The No. 1 Situational Awareness Application

As a risk management strategy, situational awareness includes three primary components: monitoring, alerting and reporting, which we’ve just covered in previous blog posts. Now I want to talk about the four major outcomes/application areas for situational awareness, with life safety being No. 1. 

Now “life safety” is pretty self explanatory, but it’s a large application area.  So today I’m going to talk about duress alerting, which means summoning help urgently, and it’s often the fist step in implementing situational awareness.

Duress alerting falls into two categories: fixed and mobile.

Fixed duress buttons are installed as permanent fixtures and used to indicate a specific or coded alert. With integration to nurse call, infant abduction and telemetry devices, among other life safety systems, SARA can help protect people from injury and speed emergency response.

Mobile duress devices are carried by individuals, usually worn on a chain around the neck, in a pocket or on a belt. These devices aren’t used to issue specific or coded alerts, but simply to indicate that immediate help is required. Responders won’t know what the emergency is — just that there is one.

With either fixed or mobile duress, our SARA automated alerting engine monitors the alerting devices and then automatically initiates alerts, depending on the nature of the triggering event/alarm. Because SARA creates a wireless “bubble” over a facility and its grounds, the software also can provide location data as part of an alert.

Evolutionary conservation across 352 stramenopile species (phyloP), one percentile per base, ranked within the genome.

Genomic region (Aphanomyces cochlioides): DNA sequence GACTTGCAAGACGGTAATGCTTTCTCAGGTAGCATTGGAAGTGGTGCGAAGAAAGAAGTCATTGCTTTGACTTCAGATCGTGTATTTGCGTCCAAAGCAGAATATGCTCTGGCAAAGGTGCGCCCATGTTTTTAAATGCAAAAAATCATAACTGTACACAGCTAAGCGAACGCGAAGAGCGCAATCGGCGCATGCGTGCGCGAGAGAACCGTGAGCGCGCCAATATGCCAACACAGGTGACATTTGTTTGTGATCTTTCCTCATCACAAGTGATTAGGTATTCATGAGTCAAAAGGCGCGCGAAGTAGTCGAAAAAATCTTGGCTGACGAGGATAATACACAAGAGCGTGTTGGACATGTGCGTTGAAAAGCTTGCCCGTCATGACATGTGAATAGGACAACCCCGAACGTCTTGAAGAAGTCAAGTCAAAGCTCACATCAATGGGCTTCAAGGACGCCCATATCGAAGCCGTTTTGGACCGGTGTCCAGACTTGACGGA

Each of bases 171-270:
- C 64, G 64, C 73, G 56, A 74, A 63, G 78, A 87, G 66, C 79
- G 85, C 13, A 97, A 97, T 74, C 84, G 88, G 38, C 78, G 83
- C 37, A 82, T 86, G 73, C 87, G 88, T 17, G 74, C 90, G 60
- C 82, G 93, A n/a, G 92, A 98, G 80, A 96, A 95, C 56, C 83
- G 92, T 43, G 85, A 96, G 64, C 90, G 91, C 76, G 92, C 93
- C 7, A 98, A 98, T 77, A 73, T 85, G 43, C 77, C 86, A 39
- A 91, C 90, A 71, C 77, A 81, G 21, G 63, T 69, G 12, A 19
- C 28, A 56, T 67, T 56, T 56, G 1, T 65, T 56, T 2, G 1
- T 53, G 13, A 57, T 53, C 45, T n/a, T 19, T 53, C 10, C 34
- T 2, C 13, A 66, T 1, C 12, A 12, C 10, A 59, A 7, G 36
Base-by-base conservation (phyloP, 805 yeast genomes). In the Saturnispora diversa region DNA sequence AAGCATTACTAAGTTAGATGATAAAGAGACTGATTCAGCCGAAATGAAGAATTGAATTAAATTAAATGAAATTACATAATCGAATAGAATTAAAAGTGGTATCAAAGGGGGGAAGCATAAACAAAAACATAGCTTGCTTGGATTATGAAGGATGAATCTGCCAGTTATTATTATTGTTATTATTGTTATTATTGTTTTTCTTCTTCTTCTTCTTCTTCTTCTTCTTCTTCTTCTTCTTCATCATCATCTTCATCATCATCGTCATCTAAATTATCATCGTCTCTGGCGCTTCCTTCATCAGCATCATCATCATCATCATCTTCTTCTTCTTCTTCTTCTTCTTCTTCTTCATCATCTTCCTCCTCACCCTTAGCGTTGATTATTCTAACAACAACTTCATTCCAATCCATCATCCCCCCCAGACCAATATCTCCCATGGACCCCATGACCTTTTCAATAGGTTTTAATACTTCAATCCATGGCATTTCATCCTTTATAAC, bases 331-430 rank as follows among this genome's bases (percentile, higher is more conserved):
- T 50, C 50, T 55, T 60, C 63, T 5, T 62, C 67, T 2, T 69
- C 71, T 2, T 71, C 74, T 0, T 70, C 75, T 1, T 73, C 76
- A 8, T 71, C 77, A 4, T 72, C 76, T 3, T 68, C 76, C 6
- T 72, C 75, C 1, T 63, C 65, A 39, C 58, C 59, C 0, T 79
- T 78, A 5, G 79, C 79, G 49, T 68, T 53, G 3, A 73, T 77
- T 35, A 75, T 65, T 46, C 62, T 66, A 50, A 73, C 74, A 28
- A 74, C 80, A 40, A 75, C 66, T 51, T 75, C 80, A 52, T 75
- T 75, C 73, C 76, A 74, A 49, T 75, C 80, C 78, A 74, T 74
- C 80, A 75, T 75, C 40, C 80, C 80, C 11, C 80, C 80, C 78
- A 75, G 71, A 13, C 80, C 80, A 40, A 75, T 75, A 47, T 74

SARA’s Positioning System (SPS) helps responders locate an alarm source more quickly. It works by creating a multidimensional model – or vector map and key – of a facility’s wireless infrastructure, established with a network of sensors, fixed and/or mobile alarm-producing devices, and repeaters for virtual points of interest (POIs).

When an alarm is triggered, SARA mathematically compares the device in alarm to the vector map and key of named POIs, providing the three closest mathematical matches. The more POIs, the more accurate the location data. And it’s easy to change or add POIs thanks to the software’s simple interface.

Come back next week because we’re going to talk about other life safety alarm systems and how to integrate them for situational awareness.

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